September 24, 2013
Time Warner Cable has started up a new unit where marketers can customize their messages in live programming across multiple platforms.
The new unit called TWC Media Ads Everywhere will allow marketers to target brand messages across more than 50 cable networks. Time Warner Cable says this is the first multiscreen solution for iOS and Android devices, as well as desktops, to offer live ad insertion across a broad array of programming. Initially, the unit will look to customize messages across linear TV networks and the Time Warner Cable TV app. This can access multiple demographic groups.
The promise is to reach consumers on screens where there is a "low-cluttered and dynamic environment," getting those messages to consumers whenever they want to extend brand awareness and recall for marketers. Reports says in addition to linear and the Time Warner Cable TV app, the company has developed versions for other platforms/devices, including Roku, Xbox 360 and Samsung smart TV models.
For a while now, TV distributors and content owners have looked to quicken the revenue growth of so-called TV Everywhere efforts, which allow consumers to access TV programming for free as long as they are already paying monthly subscriptions to multi-channel video programming distributors. Critics say these efforts have been slow to develop. Mediapost
On Monday, a California judge made the latest ruling in the continuing legal saga over Dish's ad-skipping Hopper. This one pertains to Dish's Hopper with Sling, also known as "Dish Anywhere," which was introduced with much fanfare at CES in January. Fox's latest motion for a preliminary injunction has been denied. The ruling hasn't been made public, but the parties are talking about what happened.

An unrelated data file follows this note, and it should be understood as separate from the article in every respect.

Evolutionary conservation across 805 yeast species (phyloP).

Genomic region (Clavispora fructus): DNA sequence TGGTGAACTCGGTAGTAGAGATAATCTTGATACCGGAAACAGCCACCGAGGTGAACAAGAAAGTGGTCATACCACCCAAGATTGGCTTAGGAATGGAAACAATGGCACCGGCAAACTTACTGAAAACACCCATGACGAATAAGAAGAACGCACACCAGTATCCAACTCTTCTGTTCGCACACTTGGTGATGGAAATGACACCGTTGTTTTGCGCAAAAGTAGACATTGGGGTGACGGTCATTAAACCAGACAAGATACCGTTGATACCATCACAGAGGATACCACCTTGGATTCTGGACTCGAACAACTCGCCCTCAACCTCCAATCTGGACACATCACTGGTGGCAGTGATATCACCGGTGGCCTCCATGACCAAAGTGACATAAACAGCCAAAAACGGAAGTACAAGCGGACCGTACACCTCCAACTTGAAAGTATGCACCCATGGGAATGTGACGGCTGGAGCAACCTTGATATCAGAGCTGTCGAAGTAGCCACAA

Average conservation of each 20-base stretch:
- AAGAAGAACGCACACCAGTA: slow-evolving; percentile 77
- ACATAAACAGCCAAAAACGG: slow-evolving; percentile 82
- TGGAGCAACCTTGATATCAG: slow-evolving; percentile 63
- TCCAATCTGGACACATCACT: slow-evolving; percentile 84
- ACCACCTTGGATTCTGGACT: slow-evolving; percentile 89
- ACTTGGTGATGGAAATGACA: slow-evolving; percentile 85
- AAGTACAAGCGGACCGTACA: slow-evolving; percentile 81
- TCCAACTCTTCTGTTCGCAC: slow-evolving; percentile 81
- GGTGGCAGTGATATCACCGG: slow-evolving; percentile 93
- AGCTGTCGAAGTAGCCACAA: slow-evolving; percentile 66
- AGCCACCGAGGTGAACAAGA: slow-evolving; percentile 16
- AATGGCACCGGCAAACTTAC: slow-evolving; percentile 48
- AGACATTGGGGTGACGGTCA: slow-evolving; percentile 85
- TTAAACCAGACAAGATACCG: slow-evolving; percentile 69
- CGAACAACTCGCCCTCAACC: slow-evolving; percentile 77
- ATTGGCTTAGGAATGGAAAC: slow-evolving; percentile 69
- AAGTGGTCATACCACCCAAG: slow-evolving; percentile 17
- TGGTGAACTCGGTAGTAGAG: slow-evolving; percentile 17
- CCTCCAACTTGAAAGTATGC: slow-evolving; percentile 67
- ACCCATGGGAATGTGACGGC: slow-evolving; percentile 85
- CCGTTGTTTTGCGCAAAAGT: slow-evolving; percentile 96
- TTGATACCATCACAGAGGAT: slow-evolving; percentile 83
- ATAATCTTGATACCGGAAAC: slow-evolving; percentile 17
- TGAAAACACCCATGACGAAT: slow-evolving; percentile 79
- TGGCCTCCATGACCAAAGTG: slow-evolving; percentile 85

According to Dish general counsel R. Stanton Dodge, "Today's decision is the fourth in a string of victories for consumers related to our Hopper Whole-Home DVR platform. DISH is pleased that the Court has sided again with consumer choice and control by rejecting Fox's efforts to deny our customers' access to the DISH Anywhere and Hopper Transfers features."
Fox is undeterred. "We have just received the ruling, and while the judge found that Fox could prevail at trial on the merits of the case, she did not grant our preliminary injunction," according to a statement from Fox. "We disagree that the harms caused by Dish's infringing services are completely compensable by damages, and as a result we are looking at all options. We will file a response in due course."
The details of the ruling will be of interest because of its discussion of place-shifting technology, largely given a pass by broadcasters when first introduced by Sling last decade. In its motion for an injunction , Fox argued, "Paying Dish for a satellite television subscription does not buy anyone the right to receive Fox's live broadcast signal over the Internet or to make copies of Fox programs to watch 'on the go,' because Dish does not have the right to offer these services to its subscribers in the first place." Today's ruling follows one from a New York judge last week to deny ABC's own motion  for a Hopper injunction. However, in that same opinion, a judge allowed CBS to continue to allege that Dish's alleged concealment of the Hopper is grounds for the rescission of its retransmission contract with Dish. Hollywood Reporter
In last Thursday's bcapsules under "Upcoming Events," BCAP's 2014 Cable Academy was listed with a date that has since been changed. Our 26th Annual Cable Academy - to be held at the Sheraton Harrisburg-Hershey - is scheduled for Wednesday & Thursday, March 12 & 13, 2014. Visit CableAcademy.com for updates.
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